In the second period the offenses heated up some, and a couple of boneheaded plays to close the half by UNICS. A foul 30 feet from the basket led to Khvostov going 1-of-2 from the foul line, then a backcourt violation led to a drive and foul – two made free throws for Thompkins – meant instead of a 10 or 12 point lead for UNICS, Nizhny would trail going into halftime by only 7. In a game that would come down to the final minute, this was obviously big. Nizhny was still having occasional trouble on offense, but they showed a little more patience beating overextended UNICS D, and also simply hit a couple more open shots. Baburin and Khvostov helped make up for a 1-of-7 night from Antonov when all was said and done. On the other end, UNICS was getting the usual tough shots from Langford (and a few from Jerrells and James White) to fall. D’or Fischer had notably been quiet — middle pick-and-rolls with him setting screens allowed Parakhousi and co. to recover and force him to pass, or put up jumpers only over a strong contest. It might have been a better option to go to the side-pick-and-roll, or use him on the baseline and force his man to help on rolls. Either way, he was probably hit on the hand on one or two closeouts, and he earned a technical arguing as much.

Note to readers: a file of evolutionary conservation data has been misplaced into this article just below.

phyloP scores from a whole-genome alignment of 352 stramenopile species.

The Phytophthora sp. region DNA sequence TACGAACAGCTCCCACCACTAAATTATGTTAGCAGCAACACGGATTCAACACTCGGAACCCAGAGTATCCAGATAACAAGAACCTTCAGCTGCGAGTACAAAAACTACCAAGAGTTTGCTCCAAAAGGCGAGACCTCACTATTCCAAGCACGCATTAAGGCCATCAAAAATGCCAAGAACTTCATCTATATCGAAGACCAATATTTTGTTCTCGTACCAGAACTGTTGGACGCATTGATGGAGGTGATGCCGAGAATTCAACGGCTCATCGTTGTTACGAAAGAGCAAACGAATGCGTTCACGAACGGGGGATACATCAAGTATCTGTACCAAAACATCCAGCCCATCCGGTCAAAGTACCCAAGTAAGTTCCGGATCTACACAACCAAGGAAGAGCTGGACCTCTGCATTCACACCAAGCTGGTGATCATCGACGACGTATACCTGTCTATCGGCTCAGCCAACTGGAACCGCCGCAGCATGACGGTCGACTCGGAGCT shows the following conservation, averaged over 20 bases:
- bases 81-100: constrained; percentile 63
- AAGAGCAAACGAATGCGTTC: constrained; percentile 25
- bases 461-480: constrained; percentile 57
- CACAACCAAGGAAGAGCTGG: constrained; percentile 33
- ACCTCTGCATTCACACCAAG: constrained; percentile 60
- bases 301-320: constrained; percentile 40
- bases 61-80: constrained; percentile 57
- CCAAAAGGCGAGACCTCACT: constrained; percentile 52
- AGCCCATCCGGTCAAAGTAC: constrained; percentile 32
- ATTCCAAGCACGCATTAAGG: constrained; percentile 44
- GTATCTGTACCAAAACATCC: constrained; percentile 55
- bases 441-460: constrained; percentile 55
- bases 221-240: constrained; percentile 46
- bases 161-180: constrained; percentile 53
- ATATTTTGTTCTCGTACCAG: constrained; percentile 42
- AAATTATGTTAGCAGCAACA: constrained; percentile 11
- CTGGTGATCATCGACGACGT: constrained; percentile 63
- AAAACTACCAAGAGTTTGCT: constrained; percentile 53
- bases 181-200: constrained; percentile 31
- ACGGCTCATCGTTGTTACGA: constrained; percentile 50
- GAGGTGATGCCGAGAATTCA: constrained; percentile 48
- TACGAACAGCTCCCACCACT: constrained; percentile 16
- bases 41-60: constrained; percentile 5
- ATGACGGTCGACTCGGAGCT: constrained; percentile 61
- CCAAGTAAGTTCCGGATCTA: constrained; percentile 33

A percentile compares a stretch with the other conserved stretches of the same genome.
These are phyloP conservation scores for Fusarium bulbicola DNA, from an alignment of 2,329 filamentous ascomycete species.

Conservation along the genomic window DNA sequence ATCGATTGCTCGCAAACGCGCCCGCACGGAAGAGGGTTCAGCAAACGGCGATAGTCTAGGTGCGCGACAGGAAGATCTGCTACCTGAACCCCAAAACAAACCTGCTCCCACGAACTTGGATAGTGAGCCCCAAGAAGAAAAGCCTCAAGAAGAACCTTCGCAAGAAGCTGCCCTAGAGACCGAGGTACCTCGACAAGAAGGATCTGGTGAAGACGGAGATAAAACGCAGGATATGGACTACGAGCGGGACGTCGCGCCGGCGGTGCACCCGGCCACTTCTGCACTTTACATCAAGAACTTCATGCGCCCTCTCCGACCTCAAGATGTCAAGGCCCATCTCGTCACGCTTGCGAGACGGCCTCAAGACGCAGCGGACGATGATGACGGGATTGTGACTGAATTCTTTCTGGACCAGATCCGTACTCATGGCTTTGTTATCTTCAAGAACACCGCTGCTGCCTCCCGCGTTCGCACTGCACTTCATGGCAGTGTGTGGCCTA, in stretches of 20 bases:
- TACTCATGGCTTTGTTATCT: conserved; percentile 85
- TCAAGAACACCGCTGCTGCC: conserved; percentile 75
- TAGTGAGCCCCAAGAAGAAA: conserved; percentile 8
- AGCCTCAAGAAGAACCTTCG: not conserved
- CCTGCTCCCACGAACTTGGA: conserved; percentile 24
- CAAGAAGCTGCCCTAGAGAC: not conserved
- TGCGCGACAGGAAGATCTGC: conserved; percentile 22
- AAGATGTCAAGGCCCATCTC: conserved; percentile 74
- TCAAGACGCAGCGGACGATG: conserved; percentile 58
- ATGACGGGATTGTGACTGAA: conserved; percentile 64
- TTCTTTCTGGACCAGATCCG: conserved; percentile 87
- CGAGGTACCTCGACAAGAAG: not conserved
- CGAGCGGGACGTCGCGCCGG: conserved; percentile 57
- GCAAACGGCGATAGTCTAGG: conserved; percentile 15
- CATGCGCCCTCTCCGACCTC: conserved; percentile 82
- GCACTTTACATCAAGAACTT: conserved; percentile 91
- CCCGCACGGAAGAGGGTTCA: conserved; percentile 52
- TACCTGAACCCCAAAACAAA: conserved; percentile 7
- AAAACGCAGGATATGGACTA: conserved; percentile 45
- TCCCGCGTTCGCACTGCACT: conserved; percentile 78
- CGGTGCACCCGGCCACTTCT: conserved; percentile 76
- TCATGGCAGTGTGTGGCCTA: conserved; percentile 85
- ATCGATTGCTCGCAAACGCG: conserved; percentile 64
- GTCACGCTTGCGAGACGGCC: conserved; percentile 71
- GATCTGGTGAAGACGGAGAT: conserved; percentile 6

In the second half, things would be similar, but another bad close to a quarter would put UNICS up against the wall, and from there so many Langford tough shots that had been going in would fail to fall, and Nizhny would end up advancing to the Top 16. I don’t want to breeze over the details of play too much, but really this was one of those games that goes to show you how much luck can play a part in these games — for every solid defensive play leading to a runout basket, or series of three or four passes leading to an open look, there were quite a few of these carrying UNICS’s offense: